With the National Mastitis Council (NMC) Congress in Milan just around the corner, we wanted to take the opportunity to discuss with Paolo Moroni about the hot topics of the Congress and hearing his point of view regarding the control of those environmental pathogens which cause mastitis in cattle.
As the date for the international conference of the National Mastitis Council (NMC) is approaching (June 2018, in Milan), we’d like to give you an insight into what to expect at this year’s congress. That’s why we asked the NMC 2nd Vice President, Mr. Sarne De Vliegher, to answer some questions about what will be happening at the most important event on mastitis in cattle and review with him how the Congress has evolved over the last few year
Milking machines play a very important role in prevention of contagious mastitis in dairy cows. Find here a few simple tips for a correct maintenance of your milking parlour which can help you to reduce mastitis in dairy cows.
Dry cows are often the forgotten cows, and the environment has huge effects on bovine mastitis. Therefore, prevention of bovine mastitis by environmental bacteria starts with dry cows. You’ll find in this post valuable information regarding the environment in dry cows and regarding how to prepare your herd in order to avoid bovine mastitis infections during lactation.
In previous posts we reviewed the inorganic bedding materials and its role in mastitis in cattle. Today we will review the most important organic bedding materials such as straw, sawdust, wood shavings and recycled manure solids. We will also give you some take-home messages regarding bedding and its effect on bovine mastitis.
When it comes preventing mastitis in dairy cows, it is very important to work with a holistic mastitis control plan. Bedding materials can be divided in two groups. Inorganic or organic. Inorganic materials are sand, lime, calcium carbonate; and organic materials are straw, sawdust, compost etc. Let’s talk about the main benefits of using one or another for preventing mastitis in dairy cows.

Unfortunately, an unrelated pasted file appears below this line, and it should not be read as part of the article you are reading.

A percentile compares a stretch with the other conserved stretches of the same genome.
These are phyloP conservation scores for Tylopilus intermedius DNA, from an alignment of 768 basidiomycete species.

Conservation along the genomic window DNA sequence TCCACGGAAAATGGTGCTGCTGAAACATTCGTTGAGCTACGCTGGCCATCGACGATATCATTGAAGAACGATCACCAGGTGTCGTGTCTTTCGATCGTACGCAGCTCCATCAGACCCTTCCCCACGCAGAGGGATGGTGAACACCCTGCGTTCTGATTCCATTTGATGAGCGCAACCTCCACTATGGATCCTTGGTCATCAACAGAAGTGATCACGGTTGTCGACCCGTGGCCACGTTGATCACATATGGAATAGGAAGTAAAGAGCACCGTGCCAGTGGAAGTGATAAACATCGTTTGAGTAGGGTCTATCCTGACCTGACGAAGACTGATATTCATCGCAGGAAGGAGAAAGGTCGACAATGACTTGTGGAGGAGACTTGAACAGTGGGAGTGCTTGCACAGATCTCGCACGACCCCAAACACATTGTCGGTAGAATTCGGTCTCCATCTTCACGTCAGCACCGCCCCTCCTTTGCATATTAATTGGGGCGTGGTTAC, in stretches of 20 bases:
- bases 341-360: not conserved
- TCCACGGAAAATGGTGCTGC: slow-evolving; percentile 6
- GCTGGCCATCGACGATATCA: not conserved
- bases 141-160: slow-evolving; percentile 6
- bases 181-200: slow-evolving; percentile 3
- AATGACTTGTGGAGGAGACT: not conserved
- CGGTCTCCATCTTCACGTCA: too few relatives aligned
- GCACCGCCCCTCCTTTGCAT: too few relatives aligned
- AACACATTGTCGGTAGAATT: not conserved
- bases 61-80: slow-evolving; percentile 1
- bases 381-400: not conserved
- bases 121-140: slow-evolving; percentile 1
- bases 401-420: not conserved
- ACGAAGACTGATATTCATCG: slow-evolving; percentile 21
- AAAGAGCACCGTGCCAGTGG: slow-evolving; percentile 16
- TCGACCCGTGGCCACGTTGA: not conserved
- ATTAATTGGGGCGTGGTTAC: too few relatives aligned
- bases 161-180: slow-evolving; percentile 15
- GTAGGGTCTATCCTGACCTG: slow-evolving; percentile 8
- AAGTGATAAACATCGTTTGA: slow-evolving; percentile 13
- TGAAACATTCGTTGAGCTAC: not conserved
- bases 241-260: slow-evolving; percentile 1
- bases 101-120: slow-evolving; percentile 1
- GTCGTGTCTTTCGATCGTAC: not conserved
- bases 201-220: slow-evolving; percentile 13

Environmental control in the farm is the first point to be evaluated when trying to prevent mastitis in dairy cows. Bedding is the major source of environmental bacteria, as teats are in direct contact with it when lying down, also should not forget alleys, holding areas, parlours, etc, because manure splashed on to walking cows will help to increase teat exposure and dirty hooves will easily contaminate clean bedding and teats when cows are lying down.
Recent publications have shown an increase in the prevalence of Strep uberis in Europe. With the aim of knowing more about this pathogen, we share with you this publication of Doctor Volker Krömker to learn a little bit more of this pathogen.
The “M² Magazine” (a bovine mastitis and milk quality publication for the dairy professional), published in November this paper about a new tool to detect bovine mastitis pathogens and it’s diagnostic.